- Route: Unassigned
- Ride Year: 2024
- Hometown: Austin, TX
- School Year: Junior
- Major: Biomedical Engineering
- Email: email@example.com
Hi! My name is Vani and here's my attempt at capturing my personhood in a couple hundred words. I moved from India to the US and back and forth a handful of times, but ended up settling here after 4th grade. Then, it was Minnesota, New Hampshire, Wisconsin, and last but definitely not least, Texas. The time I've spent in Texas will definitely shape the rest of my life but that doesn't mean I'm not ready to pack up and leave for time in graduate school studying the immune system (fingers crossed!).
Throughout my life I've picked up a knack for arts and crafts (name any, I've probably tried it), speed walking, cooking (but not baking) and looking at very small flowers and leaves and bugs and saying "awwwww". Recently, I learned how to read for fun again and it's been incredibly fun getting teleported to new worlds for a few hours.
Here at UT, I'm also involved with UT Farmstand, GAIN at Texas, the Cosgriff-Hernandez Lab, and the BME Undergraduate Advisory Board. In my time as an undergrad I have been in a board meeting for my major with a ten pound bag of cilantro I harvested, I have walked 2 miles in my living room on call with my best friend, I have attended a baby shower where a post-doc put pumpkin pie in a diaper, and have done a lot of other things I'd never thought I do.
Of all the things I never thought I would be doing, preparing to bike to Alaska, working to raise thousands of dollars, and being part of such a large community of kind, strong, and supportive people is very high on the list. It's a close tie with doing a doubleblind-blindfolded perfume smell test with my roommates. I could have never expected doing that too.
Why I Ride
I ride to be part of the fight against cancer on the financial front, on the community support front, on the research front, and so on. Texas 4000 is made up of students from different walks of life who all take time away from their schedules to volunteer for a cause they all care about, to spend time training for a bike ride that would inspire hope in anyone, and to spread awareness on an issue that can affect everyone.
I was incredibly fortunate that watching the PBSKids show Arthur was my first exposure to the idea of cancer being able to affect anyone you know. I couldn’t believe the way it profoundly affected the entire community, but more so that young children found ways to support their friend in the fight against cancer. What could some 4th graders possibly do? Well, turns out they could do a lot. Watching the kids on the show learn that helping someone do the dishes can be even more helpful than giving them a stuffed animal and a get-well card was an early introduction to mutual aid that has shaped the way I strive to help people today. The show even showcased a bike ride for cancer charity event! People helping others with what they need help with is an incredibly basic principle but it’s so foundational in making the world a better place, and I think it’s a principle that can sometimes be underrated. The power of community support was seen again when my mom’s co-workers and my aunt and my friends parents were directly impacted by cancer. The strength and support that I’ve seen come from being cooked familiar meals or having your hand supported while going down stairs is incredible.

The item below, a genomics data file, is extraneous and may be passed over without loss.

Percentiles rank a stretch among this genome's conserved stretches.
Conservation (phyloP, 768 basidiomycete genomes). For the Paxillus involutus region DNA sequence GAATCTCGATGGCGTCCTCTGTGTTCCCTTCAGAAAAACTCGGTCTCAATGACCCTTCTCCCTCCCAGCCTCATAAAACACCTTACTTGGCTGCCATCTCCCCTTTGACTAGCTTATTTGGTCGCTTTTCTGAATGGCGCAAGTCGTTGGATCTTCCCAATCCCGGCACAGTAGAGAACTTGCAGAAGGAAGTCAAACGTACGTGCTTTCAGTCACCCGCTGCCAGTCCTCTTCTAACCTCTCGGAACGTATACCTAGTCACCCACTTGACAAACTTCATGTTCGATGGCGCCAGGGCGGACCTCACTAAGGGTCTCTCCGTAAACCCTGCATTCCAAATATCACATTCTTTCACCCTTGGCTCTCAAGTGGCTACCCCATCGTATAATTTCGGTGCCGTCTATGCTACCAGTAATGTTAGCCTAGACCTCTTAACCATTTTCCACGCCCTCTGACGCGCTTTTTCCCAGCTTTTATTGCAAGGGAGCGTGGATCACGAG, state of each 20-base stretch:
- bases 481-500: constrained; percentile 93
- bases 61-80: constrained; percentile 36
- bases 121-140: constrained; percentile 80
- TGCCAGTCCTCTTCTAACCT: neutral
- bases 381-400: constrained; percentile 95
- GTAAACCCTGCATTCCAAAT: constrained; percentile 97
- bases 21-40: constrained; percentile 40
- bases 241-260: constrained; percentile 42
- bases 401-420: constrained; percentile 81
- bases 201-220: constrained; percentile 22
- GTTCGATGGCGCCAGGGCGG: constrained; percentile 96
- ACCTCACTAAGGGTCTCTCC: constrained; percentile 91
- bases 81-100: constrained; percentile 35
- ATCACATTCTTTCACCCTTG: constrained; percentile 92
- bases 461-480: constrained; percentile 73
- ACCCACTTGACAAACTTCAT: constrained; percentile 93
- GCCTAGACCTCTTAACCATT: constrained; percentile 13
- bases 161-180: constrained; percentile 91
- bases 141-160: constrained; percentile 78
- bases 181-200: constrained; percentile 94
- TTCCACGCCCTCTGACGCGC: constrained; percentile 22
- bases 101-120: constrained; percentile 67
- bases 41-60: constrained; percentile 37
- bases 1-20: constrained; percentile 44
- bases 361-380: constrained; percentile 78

I have been curious and confused about the ways that cancer, auto-immune diseases, atopic immune system conditions, and others function since I first learned of their existence because the unique way they interact with the body. Understanding conditions like these, learning more about the body and how it works, and researching ways to help the body is one of the many things I aim to do. Here at UT I also work in the student sustainability office because I believe that making a true impact in future healthcare is impossible without significant changes to the environmental factors affecting public health. I’m deeply passionate about educating students on the ways they can advocate for the planet, learn about sustainable agriculture, and experience the amazement of the natural world all around us.
I ride for those in my family, those in my research lab, and my teachers and professors who have been affected by cancer. I ride for all the people I have met and have yet to meet in hope that they never have to worry too much about their health. I ride in hope of a more sustainable world that limits the environmental factors that contribute to cancer and other illnesses. I ride in hope of a world with accessible healthcare all, where people will never face financial burden for something out of their control. I ride knowing every day people contribute to a kinder world where compassion and community know no bounds.
Joining Texas 4000 has let me part of a community of individuals that deeply desire to fight cancer who want to help in numerous meaningful ways. Cycling to Alaska means that I had spent time volunteering with organizations that have related missions with my team, raising a tremendous amount of money for the cause, building up an even greater support system for anyone affected by cancer, and helping to raise awareness. It means that along the way, I get to meet countless people and hear their stories.
If you have someone you want me to ride for, something you want to share about your experiences, some shared interest, or anything else at all, absolutely feel free to reach out to me at firstname.lastname@example.org